‘Frightening’ Government is so ignorant of needs of GPs as new measures announced – BMA chair
A new package of measures for general practice announced by the Government has been criticised, with claims the “lack of action” will force many GPs to “hang up their stethoscopes”.
GPs said the multimillion-pound package – aimed at improving access to GPs – does not go far enough and hit out at conditions which will leave practices which fail to provide an “appropriate” level of face-to-face appointments ineligible for the new funding.
Doctors have also accused the Government of being “ignorant” to the scale of the crisis facing the NHS, including staff shortages, high patient waiting times and abuse towards healthcare professionals.
The measures will see GPs freed from some red tape and other parts of the NHS will be called upon to help with some care – such as other healthcare workers being given new powers to provide patients with fit to work notes or DVLA checks.
NHS England said the measures, including a £250 million winter access fund, will enable GP practices to improve availability and increase the number of face-to-face appointments and same-day care.
But British Medical Association GP committee chair Dr Richard Vautrey (pictured) said: “It’s truly frightening that we have a Government so ignorant to the needs of such a core part of the NHS.
“GPs want to improve the care we offer to our patients, but today’s offer will not enable us to do that as we had hoped.
“GPs across England will be truly horrified that this is being presented as a lifeline to general practice, when in reality it could sink the ship all together.
“There can be no doubt that this lack of action at such a critical time will force many GPs to hang up their stethoscopes and leave the profession for the last time.”
He added: “It is also disappointing to see that there is no end in sight to the preoccupation with face-to-face appointments; we need a more intelligent conversation about the variety of appointments and care that are available to patients to meet their needs.”
Health workers also said a hybrid approach to appointments will give more time for doctors to see more patients.
The Royal College of GPs (RCGP) has called on the Government to fulfil its manifesto pledge of an additional 6,000 GPs and 26,000 other primary care professionals in the workforce by 2024.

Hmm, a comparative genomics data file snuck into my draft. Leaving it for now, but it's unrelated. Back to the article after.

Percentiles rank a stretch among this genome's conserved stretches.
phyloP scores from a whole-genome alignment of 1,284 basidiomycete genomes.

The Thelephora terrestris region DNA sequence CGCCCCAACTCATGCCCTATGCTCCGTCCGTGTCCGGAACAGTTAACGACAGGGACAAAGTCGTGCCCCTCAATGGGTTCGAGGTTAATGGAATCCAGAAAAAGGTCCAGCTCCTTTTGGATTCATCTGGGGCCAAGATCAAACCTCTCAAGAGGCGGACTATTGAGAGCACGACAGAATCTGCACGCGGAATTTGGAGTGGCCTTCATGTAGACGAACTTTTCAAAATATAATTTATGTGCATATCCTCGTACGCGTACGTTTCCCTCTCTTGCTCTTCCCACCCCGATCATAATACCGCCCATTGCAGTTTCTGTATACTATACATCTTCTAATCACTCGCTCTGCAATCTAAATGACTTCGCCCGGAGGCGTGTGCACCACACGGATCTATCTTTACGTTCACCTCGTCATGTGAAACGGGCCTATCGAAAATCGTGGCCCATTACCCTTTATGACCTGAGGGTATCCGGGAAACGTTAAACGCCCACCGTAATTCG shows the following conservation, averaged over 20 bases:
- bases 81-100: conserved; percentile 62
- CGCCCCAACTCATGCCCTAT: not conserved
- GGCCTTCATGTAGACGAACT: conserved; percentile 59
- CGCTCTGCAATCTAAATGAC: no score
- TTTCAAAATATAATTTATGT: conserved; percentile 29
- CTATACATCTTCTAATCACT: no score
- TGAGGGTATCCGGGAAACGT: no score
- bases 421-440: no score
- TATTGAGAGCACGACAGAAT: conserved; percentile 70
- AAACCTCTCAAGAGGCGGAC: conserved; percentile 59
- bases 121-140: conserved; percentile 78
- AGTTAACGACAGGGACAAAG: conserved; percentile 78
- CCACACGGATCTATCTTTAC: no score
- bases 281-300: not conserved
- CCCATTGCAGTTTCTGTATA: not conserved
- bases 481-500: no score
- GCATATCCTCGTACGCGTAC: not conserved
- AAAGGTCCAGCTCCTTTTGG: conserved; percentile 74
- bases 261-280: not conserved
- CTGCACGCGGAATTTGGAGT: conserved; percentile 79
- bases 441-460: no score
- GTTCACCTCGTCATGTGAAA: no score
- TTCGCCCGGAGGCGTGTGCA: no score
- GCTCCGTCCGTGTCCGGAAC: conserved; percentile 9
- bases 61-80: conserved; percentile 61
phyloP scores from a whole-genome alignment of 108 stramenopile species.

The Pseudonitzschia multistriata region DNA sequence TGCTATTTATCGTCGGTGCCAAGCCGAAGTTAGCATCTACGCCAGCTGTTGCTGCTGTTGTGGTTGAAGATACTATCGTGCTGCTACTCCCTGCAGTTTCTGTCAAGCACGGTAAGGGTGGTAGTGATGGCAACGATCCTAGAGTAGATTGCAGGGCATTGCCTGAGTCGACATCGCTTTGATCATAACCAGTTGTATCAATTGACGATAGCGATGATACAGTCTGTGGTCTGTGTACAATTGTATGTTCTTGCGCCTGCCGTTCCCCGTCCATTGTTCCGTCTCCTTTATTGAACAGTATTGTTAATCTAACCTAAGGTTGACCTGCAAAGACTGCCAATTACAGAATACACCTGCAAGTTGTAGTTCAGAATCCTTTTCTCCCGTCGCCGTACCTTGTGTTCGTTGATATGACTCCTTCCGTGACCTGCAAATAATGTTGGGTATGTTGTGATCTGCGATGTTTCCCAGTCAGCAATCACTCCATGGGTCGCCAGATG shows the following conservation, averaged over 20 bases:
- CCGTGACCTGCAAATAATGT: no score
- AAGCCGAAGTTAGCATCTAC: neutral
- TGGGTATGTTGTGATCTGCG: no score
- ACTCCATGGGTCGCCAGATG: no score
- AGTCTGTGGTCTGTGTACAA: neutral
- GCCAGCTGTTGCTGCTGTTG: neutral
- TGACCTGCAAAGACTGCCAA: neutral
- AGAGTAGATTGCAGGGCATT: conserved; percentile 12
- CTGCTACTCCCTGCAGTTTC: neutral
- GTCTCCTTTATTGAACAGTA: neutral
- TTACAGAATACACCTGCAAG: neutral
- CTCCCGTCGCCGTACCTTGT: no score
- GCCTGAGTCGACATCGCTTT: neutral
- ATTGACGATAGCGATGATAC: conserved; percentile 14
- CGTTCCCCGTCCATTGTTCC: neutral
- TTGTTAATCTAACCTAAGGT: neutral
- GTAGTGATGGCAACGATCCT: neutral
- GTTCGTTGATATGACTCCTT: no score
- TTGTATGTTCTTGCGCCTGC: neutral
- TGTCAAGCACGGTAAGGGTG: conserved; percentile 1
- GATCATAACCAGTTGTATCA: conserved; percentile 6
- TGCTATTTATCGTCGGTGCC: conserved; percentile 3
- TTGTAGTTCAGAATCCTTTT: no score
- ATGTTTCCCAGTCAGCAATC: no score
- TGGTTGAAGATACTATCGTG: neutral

Professor Martin Marshall, chair of the RCGP, said: “The RCGP has always been very clear that a blend of remote and face-to-face consultations are necessary, and that post-pandemic this should be a shared decision between GP and patient.
“We know some patients prefer to see their GP face to face – but good care can and is being delivered remotely and some patients prefer it.”
On the Government’s plan to reduce the administrative burden on GPs by expanding who can provide medical evidence and DVLA checks, the BMA said the process will take a long time to implement and do little to tackle current urgent issues such as lack of time for appointments.
The RCGP did welcome the change but added it will not reduce the bureaucracy that GPs face enough, and a system-wide change is needed to allow workers to have more time with patients and less “box ticking”.
Further plans for protection against abuse for healthcare workers were also included, however GPs have demanded more action and called on the Secretary of State to publicly support the profession to tackle the “torrent of abuse” workers receive daily.
The Government package also includes increased scrutiny of GP practices and offers a text-messaging service to rate performance, but this has been rejected by the RCGP as demoralising.
Prof Marshall said: “There are already ways for patients to feed back on their experience – the introduction of more measures will further demoralise a profession that is already on its knees, and demonise practices that are struggling.”
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